Andreas Hofer aka “Andy Hope 1930,” is currently exhibiting his work in New York. I came across this artist’s work on another blog but couldn’t re-blog it because it’s on another platform so I thought I would make the effort to write a regular post about his work despite having 4 stitches in my left middle finger–good times.
Images from Hauser & Wirth
I’ve never encountered Hope 1930’s work before now and I was intrigued by the minimalist dimension of the work within this exhibition. Although this exhibit does include some beautiful minimalist work (which I can handle in measured doses), this is, I pleasantly discovered, largely atypical of his oeuvre.
He is, as evident by much of his work, a beneficiary of Polke who I blogged about here. Hope 1930 employs numerous media in an often incongruous manner juxtaposing images of the past with the present in seemingly nonsensical ways.
Employing artistic methodologies that can trace their origins to Duchamp, he brings disparate elements together which, if considered separately, have no discernible relationship to each other. As such, his work continues the Post-Modern dialogue by utilizing and melding together elements of pop culture, historical artistic imagery, modernism, and national history which forces the viewer to construe possible interpretations.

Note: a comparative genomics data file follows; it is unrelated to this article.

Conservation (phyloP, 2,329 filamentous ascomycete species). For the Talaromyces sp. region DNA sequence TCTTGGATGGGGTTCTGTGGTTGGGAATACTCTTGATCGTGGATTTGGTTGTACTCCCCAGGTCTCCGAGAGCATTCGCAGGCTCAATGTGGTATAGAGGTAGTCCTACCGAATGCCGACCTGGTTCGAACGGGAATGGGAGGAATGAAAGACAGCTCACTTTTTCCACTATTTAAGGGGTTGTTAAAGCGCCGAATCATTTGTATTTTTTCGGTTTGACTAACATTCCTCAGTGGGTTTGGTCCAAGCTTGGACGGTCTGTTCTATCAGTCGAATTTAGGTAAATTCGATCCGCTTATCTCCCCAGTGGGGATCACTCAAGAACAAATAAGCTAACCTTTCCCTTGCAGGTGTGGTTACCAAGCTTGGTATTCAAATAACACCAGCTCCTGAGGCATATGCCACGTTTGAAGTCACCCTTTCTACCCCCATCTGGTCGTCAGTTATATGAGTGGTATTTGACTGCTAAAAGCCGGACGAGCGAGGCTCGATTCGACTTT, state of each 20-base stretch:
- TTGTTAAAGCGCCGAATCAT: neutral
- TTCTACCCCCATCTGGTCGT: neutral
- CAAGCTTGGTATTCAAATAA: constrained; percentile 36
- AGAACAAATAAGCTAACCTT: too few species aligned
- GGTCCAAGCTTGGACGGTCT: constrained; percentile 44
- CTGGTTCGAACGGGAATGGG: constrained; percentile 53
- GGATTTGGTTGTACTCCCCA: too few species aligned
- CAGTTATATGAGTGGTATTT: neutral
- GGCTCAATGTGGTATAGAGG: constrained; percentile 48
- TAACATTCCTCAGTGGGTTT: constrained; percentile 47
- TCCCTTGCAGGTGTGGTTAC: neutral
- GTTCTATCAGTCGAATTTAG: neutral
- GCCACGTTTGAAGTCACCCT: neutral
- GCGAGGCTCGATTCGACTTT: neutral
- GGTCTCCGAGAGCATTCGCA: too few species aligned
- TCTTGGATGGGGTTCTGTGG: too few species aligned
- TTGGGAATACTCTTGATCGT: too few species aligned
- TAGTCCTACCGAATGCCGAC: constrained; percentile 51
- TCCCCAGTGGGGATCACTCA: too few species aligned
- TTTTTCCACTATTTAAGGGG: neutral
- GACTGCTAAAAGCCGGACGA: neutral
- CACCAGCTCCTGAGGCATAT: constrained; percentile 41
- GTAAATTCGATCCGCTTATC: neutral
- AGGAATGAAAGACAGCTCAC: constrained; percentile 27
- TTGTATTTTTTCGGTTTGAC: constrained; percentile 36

His work escapes easy classification and although this may be off-putting for the casual art viewer, I think that this his work provides an important contribution within a contemporary art scene that all too often applauds not the content of the artwork but the personality of the artist. His work says as much, if not more, about who we are within an emerging global community dominated by image saturation, mass consumerism, and the reconciliation of cross-cultural encounters as it does about Andy Hope 1930, the artist.
For more information, please see the following: